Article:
Trying to be polite, charming and chatty while simultaneously sucking down orange segments, the pith sticking in my teeth and juice runing down my chin was not a good look.
I wasn’t quite sure how I was going to motivate myself to get back on the bike. Until they told me Boris Johnson had only just passed.
With just 35 miles left to go, I was off but beginning to worry how my body would react in the final stages.
I’m used to running marathons. I know how to avoid bonking. But I didn’t know what was going to happen on the bike.
I hit a low point just past Leatherhead when the ride just seemed such a slog and I was bored. I pulled over to the side, drank some more water and necked some more sweets.
I forced myself back on the bike, feeling I had nothing left in my legs but to trundle along. That was until two men, both wearing Stroke Association charity tops, who were drafting for each other sped past. I tucked in behind them and it was the best thing I could have done.
Whoever you guys were, thank you. They were fast, and it spurred me on to find reserves of energy and a sprint which I’d thought was beyond me.
I don’t think they ever realised I was behind them. Nor did I realise that I’d picked up 20 cyclists behind me until I wondered why people were cheering furiously as we swept through Kingston in a big, speeding snake of a steel and carbon fibre.
Inevitably the peloton dispersed and I was left, feeling like I’d been spat out the end of a vortex.
But at last, the 95 mile mark came into view. Like marathon running though, those last five miles seemed to go on forever.
Even though we were cycling past the Houses of Parliament, I was beyond caring. My butt hurt, my neck was screaming for relief from being hunched over and I just wanted to be off the bike.
But as I turned the corner into Pall Mall to the roar of the crowds, it was an absolute thrill to start pumping my legs one last time as I dashed towards Buckingham Palace, overwhelmed anew at being part of such an incredible event.
I was thrilled. I’d managed to overtake Boris and I’d finished in 6 hours 18mins, a good two hours faster than predicted.
I’m a big believer in the fact that you should push yourself outside your comfort zones and do something new to make yourself feel alive. RideLondon was certainly that and it really IS achievable for anyone who puts their mind to it.
So come on girls, registration for Ride London 2014 opens soon. I’d love to see an all female peloton flying through the streets.
Things you only learn when doing a 100mile cycle spotive but would be really good to know before…
1. You need cycle gloves. I purchased some the day before. They were untested but the gel pads saved my wrists and hands. The negative? I should have worn them on a ride beforehand. I’ve got chunky fingters which swell when I exercise, so they effectively worked as a torquinet around my little sausages.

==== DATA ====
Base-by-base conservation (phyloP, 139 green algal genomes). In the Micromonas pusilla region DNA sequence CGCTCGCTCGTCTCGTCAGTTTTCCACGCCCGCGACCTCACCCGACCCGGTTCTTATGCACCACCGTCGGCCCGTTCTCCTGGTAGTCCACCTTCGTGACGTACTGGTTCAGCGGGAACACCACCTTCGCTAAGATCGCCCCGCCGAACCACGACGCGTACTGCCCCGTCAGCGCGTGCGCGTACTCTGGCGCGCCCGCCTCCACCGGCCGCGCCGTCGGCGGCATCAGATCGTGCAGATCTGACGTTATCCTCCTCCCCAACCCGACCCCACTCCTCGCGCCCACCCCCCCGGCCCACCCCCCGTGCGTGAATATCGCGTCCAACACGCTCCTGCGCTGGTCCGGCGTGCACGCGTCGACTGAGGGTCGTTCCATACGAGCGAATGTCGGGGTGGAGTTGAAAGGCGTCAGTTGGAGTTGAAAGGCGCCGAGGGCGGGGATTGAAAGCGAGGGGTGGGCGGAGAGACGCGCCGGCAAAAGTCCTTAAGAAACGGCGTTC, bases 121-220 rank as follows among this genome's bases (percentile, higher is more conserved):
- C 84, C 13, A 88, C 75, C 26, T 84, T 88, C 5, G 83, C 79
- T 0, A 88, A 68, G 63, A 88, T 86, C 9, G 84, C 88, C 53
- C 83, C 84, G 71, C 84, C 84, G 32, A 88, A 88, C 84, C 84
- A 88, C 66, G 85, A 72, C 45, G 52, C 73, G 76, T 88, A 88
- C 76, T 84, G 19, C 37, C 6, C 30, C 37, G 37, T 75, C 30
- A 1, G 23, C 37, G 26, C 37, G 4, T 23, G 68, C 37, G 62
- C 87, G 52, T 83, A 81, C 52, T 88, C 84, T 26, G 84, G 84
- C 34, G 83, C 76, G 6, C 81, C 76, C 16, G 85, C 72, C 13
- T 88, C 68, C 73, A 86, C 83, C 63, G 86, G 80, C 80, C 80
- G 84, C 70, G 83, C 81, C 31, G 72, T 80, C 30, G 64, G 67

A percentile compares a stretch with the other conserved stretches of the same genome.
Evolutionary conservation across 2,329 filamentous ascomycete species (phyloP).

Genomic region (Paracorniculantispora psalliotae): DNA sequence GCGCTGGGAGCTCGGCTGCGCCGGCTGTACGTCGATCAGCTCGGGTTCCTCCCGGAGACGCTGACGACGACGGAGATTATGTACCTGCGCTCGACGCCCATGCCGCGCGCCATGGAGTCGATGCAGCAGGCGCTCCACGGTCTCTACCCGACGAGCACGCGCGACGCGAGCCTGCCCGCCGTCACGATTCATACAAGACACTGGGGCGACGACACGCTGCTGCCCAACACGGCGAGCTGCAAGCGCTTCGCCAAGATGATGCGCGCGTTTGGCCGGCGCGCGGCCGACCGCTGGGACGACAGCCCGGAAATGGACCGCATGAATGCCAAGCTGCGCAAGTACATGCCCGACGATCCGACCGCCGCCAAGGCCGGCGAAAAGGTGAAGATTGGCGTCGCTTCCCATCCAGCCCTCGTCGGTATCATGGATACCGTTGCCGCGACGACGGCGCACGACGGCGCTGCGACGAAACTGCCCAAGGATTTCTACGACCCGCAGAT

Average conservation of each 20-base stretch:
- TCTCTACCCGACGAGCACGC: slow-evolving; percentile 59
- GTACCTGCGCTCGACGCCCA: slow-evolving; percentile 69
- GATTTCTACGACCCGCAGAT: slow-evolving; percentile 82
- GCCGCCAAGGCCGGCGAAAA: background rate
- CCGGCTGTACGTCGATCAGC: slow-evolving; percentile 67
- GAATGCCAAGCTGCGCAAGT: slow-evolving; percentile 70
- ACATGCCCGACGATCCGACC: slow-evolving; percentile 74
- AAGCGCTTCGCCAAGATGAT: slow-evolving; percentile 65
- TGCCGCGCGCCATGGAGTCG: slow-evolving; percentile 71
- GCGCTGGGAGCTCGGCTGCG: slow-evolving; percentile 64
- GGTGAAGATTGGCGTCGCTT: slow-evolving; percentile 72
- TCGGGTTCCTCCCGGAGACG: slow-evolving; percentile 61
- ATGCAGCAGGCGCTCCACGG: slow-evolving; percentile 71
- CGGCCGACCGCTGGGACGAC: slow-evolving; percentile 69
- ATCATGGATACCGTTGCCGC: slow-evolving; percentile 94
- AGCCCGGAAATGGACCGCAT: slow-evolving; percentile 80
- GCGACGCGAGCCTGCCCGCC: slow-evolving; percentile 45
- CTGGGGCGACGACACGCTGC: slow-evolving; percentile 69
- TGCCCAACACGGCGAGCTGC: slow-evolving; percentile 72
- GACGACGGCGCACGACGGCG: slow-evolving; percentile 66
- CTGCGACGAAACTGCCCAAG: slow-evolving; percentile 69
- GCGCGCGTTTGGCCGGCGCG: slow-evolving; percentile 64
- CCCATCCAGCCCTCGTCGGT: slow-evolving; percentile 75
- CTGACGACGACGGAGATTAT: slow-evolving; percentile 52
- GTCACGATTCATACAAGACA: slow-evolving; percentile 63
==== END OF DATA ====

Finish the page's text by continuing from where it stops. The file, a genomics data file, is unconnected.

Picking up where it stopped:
2. A bike seat hurts at 80miles. Do women’s seats make a difference? I wished I’d tried one.
3. You may feel like you’re wearing a weight vest with all that food in your jersey but you really need it. Practise getting your food out while cycling. Alternatively, channel our inner Charlie’s Angels and practise ‘drawing’ your banana.
4. By 60 miles, the only thing you want to eat is a white bread sandwich with Marmite.
5. That cycle race photos really can be AS BAD as running ones. Don’t blow out a hard breath when passing a photographer. You look like a horse curling back its lips.
Incredible organisation that made everything, from picking up the race pack to the goodie bag at the end seamless
Brilliant visual outline of the route with the gradient displayed which you could sign your name to at the Expo
Good, chunky medal
Boris Johnson. Love or loathe him and his politics, he got out there on the bike seat and did it too.
Love biking but find it hard to organise your own routes? Or do you want to enter a mountain biking or cyclo-sportive events that is competitive without it being the cycling equivalent of Black Swan?
Step in Evans Cycles who have a range of mountain bike and road bike events across the UK this summer, for every level, from beginners to women who fancy pushing themselves that little bit harder.
If you fall into the latter category, then try the King of the Downs, a 54 or 115mile route which covers the Surrey hills, North Downs, Ashdown Forest and Kent although with 9,000 feet of climbs on the full route make sure you’ve done your training.
With the soaring cost of cycling events nowadays, EvansCycles also offer great value events. The King (should that not be queen?) of the Downs costs just £27, and every entrant receives a free pre-ride breakfast, a cooked meal on return, plus feed stations stocked with sweets, bananas and cake.
Plus, they even have mechanics and a ‘sweep up’ wagon for anyone lagging or in trouble.
Come on girls, channel your inner Pendelton and take on the men on the climbs – and challenge that ‘King’ title!